It’s the executor’s job to file the deceased person’s state and federal final income tax returns for the year of death. If a joint return is filed, the surviving spouse shares this responsibility. For more information, see IRS Publication 559, Survivors, Executors, and Administrators.
If the deceased person didn’t receive much income in the last year—less than about $20,000 for someone who was married filing jointly—you don’t have to file income tax returns. You can get the current minimum amounts (they change each year) from the IRS website (www.irs.gov) and your state’s taxing authority.
Gross income usually includes money, goods, and property the deceased person received from, for example, a job, pension, investments, disability payments, and IRAs and retirement plans (except Roth IRAs). For people with larger incomes, a portion of Social Security may also be taxable. Gross income also includes self-employment income.
Even if a return isn’t required, file one anyway if a refund is coming. A refund may be due if tax was withheld from the deceased person’s salary, pension, or annuity.
Whether or not Social Security benefits are taxable depends on the recipient’s total income and marital status. Generally, if Social Security benefits were the deceased person’s only income, they are not taxable. If the deceased person received other income as well, use the worksheet in the Form 1040 instruction book to find out how much, if any, of the Social Security income is taxable.
For more information, see IRS Publication 915, Social Security and Equivalent Railroad Retirement Benefits.
(Surviving spouses should know that they may be able to continue collecting Social Security benefits).
Some special rules apply to surviving spouses.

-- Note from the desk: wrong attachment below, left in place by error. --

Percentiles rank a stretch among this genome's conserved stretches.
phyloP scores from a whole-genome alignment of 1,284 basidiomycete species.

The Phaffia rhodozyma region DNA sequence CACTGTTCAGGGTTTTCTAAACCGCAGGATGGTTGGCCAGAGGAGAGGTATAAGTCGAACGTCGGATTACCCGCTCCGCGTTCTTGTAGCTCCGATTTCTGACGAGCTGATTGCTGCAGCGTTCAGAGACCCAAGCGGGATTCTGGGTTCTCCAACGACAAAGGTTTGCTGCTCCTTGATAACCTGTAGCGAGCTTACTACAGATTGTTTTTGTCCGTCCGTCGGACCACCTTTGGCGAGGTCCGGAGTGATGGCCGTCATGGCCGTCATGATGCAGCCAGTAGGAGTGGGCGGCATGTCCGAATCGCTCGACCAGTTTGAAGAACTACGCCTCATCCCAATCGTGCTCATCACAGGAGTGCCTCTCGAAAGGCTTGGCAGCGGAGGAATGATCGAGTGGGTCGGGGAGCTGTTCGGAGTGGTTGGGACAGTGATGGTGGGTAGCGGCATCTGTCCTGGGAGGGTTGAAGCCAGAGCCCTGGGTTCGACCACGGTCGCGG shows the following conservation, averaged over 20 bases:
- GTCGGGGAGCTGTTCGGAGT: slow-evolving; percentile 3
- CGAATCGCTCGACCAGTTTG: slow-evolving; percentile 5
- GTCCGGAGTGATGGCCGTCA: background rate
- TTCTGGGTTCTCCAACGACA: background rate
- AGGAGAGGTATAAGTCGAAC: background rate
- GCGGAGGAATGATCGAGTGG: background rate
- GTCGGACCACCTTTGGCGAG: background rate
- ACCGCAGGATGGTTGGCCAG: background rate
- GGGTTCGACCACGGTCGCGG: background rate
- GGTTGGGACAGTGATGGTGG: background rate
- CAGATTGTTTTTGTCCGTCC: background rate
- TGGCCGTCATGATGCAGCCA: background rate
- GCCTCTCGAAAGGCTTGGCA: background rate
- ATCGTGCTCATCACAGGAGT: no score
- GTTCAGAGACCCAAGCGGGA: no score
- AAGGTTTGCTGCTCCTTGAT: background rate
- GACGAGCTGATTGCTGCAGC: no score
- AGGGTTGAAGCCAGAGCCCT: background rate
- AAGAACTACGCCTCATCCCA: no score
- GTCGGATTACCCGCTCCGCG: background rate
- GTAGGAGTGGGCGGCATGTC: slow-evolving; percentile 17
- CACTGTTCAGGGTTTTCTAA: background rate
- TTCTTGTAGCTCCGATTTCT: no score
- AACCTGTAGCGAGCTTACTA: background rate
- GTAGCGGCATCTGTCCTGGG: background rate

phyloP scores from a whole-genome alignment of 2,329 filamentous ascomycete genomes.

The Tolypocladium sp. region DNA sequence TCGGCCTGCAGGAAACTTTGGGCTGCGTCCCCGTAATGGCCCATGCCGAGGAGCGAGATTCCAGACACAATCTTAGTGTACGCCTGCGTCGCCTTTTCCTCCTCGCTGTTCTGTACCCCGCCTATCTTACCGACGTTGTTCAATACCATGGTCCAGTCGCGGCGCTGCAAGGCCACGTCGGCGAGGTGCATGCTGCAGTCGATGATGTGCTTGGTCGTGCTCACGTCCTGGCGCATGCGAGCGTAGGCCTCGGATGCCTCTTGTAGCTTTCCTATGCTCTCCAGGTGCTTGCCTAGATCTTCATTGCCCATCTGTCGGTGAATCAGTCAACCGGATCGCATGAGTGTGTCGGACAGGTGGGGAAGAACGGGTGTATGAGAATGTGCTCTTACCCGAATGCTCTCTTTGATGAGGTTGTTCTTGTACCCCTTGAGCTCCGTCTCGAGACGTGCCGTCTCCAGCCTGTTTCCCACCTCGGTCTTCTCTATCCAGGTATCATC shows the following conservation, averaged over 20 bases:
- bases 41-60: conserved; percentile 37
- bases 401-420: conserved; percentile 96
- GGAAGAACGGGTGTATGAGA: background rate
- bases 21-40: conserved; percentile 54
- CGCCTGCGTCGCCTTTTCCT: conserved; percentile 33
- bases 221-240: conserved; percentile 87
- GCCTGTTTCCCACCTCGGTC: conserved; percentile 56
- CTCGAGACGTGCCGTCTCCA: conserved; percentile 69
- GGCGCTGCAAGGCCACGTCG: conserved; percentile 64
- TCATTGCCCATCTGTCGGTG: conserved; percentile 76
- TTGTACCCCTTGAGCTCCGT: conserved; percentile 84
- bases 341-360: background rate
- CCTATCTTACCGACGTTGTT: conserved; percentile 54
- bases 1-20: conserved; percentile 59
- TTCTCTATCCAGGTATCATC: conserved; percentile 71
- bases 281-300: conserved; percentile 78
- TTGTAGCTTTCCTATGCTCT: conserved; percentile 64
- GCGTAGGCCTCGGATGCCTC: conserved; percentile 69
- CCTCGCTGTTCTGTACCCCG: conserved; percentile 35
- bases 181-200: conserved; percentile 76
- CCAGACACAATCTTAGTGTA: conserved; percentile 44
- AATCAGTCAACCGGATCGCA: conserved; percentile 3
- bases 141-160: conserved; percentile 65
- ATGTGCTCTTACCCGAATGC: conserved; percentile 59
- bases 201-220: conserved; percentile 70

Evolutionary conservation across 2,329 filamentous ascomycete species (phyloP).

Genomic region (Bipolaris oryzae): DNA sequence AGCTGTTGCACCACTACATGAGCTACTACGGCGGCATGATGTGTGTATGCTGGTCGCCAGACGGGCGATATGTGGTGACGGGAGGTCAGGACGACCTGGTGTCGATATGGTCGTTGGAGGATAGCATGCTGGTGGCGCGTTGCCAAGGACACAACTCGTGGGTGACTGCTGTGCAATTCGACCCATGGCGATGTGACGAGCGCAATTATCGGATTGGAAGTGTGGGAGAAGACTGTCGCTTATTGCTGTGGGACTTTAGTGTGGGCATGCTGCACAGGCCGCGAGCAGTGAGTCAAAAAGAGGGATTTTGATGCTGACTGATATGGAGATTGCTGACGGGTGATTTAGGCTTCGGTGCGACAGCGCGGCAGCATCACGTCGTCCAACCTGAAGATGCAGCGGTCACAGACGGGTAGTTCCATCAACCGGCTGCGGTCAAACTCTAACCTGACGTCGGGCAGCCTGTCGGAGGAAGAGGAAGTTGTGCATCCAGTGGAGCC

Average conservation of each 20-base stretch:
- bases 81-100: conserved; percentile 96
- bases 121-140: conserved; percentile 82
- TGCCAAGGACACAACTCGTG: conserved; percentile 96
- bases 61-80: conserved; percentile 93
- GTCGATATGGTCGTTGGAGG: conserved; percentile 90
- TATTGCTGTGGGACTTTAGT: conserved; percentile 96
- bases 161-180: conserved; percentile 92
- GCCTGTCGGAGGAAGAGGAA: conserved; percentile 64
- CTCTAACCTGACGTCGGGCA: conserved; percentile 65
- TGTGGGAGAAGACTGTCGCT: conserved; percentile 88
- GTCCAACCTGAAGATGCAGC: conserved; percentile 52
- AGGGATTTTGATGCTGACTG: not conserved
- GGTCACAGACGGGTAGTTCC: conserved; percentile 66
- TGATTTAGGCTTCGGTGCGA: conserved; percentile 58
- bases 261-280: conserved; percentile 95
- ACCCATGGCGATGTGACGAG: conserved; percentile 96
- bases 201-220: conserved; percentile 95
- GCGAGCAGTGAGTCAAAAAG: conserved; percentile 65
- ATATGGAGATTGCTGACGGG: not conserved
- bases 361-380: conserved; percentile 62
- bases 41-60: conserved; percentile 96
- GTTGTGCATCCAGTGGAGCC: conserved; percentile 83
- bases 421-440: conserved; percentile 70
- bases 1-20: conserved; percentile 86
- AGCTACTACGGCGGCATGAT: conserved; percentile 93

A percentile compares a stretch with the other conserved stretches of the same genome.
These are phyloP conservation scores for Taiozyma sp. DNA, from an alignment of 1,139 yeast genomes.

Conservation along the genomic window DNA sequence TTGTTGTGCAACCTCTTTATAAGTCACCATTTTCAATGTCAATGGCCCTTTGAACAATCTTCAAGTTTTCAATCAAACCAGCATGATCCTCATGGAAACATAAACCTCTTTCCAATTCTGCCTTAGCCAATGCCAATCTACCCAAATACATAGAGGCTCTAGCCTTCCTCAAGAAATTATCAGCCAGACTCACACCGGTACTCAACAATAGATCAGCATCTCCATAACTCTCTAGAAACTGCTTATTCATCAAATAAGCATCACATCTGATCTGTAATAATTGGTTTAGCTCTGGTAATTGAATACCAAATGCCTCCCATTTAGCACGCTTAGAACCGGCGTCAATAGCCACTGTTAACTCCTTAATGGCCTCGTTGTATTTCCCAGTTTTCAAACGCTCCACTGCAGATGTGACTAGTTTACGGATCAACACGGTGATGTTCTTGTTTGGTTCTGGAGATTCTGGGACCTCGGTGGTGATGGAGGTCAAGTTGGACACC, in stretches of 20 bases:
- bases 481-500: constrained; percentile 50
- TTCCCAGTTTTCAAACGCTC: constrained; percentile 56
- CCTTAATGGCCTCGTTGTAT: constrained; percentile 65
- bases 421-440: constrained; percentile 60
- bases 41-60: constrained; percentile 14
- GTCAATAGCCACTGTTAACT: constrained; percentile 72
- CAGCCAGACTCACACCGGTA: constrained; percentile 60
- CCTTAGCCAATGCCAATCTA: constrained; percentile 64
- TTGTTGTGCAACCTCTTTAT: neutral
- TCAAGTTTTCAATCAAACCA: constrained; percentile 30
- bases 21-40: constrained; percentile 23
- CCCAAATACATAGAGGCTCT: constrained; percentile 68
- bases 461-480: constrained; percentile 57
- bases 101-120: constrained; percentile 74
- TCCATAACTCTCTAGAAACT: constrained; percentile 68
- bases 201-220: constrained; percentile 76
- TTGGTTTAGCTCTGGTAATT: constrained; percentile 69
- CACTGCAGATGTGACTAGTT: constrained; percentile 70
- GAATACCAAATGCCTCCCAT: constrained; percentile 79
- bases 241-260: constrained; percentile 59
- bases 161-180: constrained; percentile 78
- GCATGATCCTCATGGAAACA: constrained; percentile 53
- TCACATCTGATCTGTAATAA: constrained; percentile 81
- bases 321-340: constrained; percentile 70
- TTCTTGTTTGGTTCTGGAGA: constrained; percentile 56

Filing a joint return. A surviving spouse may file a joint tax return for the year of the deceased spouse’s death. If the spouse remarries during that year, however, file a “married filing separately” return for the deceased taxpayer.
Tax benefits. A surviving spouse who has a dependent child may get an income tax break for two tax years after the death. A surviving spouse who qualifies for a special filing status, called “qualifying widow(er),” can pay the tax rate that applies to married couples. The result may be a smaller tax bill. To be eligible, you must have:
A federal income tax return for a deceased person is filed on the familiar Form 1040.
If you’re the executor, sign the form yourself, in your capacity as estate representative. If you’re the surviving spouse and file a joint return, sign it yourself, adding after your signature the words “filing as surviving spouse.” If you’re not the executor, and one is appointed before the return is due, have him or her sign too.
If there is no surviving spouse and no executor has been appointed by the court, whoever has taken charge of the deceased person’s property signs the return as “personal representative.”
The income tax return for the year in which the person died is called the final tax return, and it’s due when it would have been due if the deceased person were still alive—for most people, on April 15 of the year after the year of death.
If the deceased person hadn’t yet filed a tax return for the prior year, you’ll have to file that tax return as well. For example, if someone dies in March, before filing a tax return for the previous calendar year, two returns must be filed: one for the previous calendar year, and one for the year of death.
If you’re the surviving spouse filing a joint return, there’s no extra paperwork involved in claiming a refund. Anyone else filing a return on behalf of a deceased person must file additional documents.
In general, the same rules about income, deductions, and credits apply to a return for a deceased person as apply to a living taxpayer. Here are some tips:
If the deceased person was self-employed, you’ll probably need to pay federal self-employment tax (reported on Schedule SE of Form 1040) in addition to regular income tax.